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New Survey Shows Manufacturing Activity Slumped In March


We're getting some new information this morning about how the coronavirus is affecting the nation's factories. A new survey shows that manufacturing activity was down last month; new orders, production and employment all down. Those are just some of the ways this pandemic and the government's efforts to address it are slamming the brakes on the U.S. economy. NPR's Scott Horsley joins us now. Hi, Scott.

SCOTT HORSLEY, BYLINE: Good morning, Rachel.

MARTIN: Well, what does this new survey tell us about how manufacturers are coping right now?

HORSLEY: The people who put together this survey asked factory owners to rate their activity in a variety of ways. You mentioned some of them - new orders, new hires, inventories, that kind of thing. And as you go down the tallied responses, the word you see over and over again is contracting. Factories are hunkering down, pulling in their horns, just like the rest of us. And you have to remember, Rachel, the manufacturing sector felt the effects of this pandemic months earlier than other kinds of businesses. You know, they knew when their suppliers in Asia were being affected, and they certainly knew when their customers in Asia and Europe were feeling the pain.

On top of the coronavirus, you also have this very steep drop we've seen in oil prices, which is cutting demand for manufactured pumps and pipelines and the like. And of course, you have Boeing's ongoing problems with its 737 Max jets. So America's manufacturing sector is definitely feeling a slowdown.

MARTIN: I mean, we've heard so much about how the coronavirus has affected bars and restaurants, sports, entertainment. There's been far less discussion about how factories are faring, right?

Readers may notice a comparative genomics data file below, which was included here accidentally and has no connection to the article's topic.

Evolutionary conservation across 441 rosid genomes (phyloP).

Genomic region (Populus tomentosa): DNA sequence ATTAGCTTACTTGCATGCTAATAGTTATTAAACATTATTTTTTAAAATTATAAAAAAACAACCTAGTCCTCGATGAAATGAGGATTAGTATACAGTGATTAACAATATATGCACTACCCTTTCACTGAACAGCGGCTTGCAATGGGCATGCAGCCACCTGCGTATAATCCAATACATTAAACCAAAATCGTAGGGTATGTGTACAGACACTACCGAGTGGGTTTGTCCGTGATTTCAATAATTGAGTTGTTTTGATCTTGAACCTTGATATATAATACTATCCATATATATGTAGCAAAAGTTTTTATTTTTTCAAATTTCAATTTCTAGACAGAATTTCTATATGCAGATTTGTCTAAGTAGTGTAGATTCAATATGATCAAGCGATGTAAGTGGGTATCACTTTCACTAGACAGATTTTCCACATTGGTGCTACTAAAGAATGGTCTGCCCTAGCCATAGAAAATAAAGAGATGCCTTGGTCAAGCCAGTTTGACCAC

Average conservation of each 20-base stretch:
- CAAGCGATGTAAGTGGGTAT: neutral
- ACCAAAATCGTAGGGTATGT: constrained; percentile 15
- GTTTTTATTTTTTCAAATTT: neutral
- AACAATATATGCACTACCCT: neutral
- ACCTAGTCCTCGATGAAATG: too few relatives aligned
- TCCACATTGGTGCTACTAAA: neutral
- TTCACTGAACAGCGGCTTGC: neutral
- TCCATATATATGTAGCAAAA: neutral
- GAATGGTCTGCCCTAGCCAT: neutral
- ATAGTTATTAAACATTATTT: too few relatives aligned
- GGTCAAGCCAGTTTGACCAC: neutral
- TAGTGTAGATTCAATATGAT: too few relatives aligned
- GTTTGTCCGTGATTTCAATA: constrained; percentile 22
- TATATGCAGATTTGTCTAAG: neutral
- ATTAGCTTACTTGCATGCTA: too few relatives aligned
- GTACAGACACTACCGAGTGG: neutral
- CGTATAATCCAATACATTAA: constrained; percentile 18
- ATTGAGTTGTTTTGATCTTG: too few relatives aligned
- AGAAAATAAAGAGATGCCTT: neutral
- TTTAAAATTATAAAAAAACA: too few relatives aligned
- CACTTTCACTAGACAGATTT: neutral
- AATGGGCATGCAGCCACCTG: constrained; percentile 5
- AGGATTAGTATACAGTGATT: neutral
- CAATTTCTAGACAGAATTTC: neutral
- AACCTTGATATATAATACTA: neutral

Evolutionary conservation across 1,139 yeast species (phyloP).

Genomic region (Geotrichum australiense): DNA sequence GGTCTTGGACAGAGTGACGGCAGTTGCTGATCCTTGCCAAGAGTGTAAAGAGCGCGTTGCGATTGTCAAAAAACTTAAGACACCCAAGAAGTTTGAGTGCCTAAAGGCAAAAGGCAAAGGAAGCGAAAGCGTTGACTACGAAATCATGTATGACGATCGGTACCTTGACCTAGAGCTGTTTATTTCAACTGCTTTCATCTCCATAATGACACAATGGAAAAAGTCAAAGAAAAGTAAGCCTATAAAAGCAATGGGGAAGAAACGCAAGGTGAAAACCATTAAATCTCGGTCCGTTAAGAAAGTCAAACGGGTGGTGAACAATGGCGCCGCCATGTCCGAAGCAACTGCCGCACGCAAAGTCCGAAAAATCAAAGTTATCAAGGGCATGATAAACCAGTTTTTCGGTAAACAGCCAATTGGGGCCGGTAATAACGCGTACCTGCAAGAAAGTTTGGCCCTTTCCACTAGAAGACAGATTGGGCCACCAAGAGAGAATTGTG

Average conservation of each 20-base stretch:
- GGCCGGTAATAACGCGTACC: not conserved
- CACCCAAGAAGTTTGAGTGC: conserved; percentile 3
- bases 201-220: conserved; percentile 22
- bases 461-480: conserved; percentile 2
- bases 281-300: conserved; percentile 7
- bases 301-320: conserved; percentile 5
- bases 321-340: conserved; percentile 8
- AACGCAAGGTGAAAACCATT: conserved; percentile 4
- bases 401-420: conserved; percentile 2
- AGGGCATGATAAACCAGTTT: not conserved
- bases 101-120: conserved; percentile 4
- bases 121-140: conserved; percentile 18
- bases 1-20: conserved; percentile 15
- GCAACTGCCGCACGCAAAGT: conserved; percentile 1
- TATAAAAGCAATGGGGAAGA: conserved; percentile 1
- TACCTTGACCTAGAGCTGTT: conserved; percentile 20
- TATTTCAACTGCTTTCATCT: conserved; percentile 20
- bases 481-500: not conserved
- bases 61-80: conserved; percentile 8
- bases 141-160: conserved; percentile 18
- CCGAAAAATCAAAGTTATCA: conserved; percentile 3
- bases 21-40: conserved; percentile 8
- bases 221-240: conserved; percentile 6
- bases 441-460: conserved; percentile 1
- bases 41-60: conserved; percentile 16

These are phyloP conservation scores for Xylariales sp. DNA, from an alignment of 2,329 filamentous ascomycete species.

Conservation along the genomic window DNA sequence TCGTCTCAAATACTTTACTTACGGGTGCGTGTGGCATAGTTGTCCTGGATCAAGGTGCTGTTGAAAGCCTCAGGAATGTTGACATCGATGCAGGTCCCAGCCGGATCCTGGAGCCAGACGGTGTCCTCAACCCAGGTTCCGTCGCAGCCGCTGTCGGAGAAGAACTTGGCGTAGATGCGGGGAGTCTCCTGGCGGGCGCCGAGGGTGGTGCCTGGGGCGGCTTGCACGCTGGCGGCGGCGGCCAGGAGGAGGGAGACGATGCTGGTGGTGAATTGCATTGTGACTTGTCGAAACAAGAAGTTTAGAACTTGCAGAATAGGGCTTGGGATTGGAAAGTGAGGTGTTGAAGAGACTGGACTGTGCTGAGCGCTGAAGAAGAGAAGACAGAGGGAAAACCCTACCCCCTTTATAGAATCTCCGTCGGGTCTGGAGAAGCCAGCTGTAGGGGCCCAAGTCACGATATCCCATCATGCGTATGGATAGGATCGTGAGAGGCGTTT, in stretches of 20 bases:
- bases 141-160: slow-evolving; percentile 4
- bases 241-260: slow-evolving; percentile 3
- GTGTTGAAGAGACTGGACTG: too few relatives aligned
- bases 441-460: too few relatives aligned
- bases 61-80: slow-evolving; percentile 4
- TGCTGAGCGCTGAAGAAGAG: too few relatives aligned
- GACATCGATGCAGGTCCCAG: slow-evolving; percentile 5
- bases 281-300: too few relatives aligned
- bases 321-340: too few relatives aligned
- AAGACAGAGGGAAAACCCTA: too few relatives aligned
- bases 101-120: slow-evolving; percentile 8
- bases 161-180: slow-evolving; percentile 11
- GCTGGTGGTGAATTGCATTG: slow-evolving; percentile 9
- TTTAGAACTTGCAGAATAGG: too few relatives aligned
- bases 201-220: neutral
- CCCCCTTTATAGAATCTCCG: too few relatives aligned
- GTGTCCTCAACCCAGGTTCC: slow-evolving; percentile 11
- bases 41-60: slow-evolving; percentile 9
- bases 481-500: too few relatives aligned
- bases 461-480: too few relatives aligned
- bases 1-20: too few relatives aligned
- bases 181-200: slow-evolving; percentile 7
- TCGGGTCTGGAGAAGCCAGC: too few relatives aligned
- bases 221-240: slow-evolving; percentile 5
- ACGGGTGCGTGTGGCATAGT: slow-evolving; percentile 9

HORSLEY: Yeah. You know, when we all started practicing social distancing, some of the businesses that felt that most immediately were those service industries where there's a lot of face-to-face contact - bars and restaurants, theaters. Many of those businesses were forced to close their doors very abruptly. For most people, though, factories are less visible, you know, unless you're...


HORSLEY: ...In that fairly small slice of the labor force that works in manufacturing. But certainly, factories and factory workers are vulnerable to the coronavirus here and the economic effects. This is not a job that can easily be done remotely from home.

So factory managers have a choice to make. Some of the big factories, the big automakers for example, have just closed their doors under pressure from the UAW to protect their workers. Other factories are trying to maintain operations, but that poses its own challenges. How do you keep workers safe in an environment where it may be difficult to have co-workers stand six feet away from each other? Factories are making adjustments. One machine shop owner reported a 30% decline in productivity.

MARTIN: Wow. At the same time, I imagine demand is just down for factory goods.

HORSLEY: For a lot of goods, it is. Although it's kind of a mixed bag. Certainly, for the big-ticket items demand has dropped. That's one reason carmakers were not too unhappy about closing their plants for a bit. Nobody's out shopping for cars right now. Not many people are out shopping for furniture, either. Factories that supply the hospitality business have certainly seen a drop in their business, as the hospitality business has really hit a wall here.

On the other hand, food and beverage manufacturers say they're busier than ever. One reported a record number of orders due to COVID-19. Food and beverage companies were the strongest category in this factory report. And I should add, makers of paper products also reported strong growth.

MARTIN: Right, that toilet paper everyone seems to want to buy. NPR chief economics correspondent Scott Horsley. Scott, thank you.

HORSLEY: You're welcome. Transcript provided by NPR, Copyright NPR.

Scott Horsley is NPR's Chief Economics Correspondent. He reports on ups and downs in the national economy as well as fault lines between booming and busting communities.
Rachel Martin is a host of Morning Edition, as well as NPR's morning news podcast Up First.
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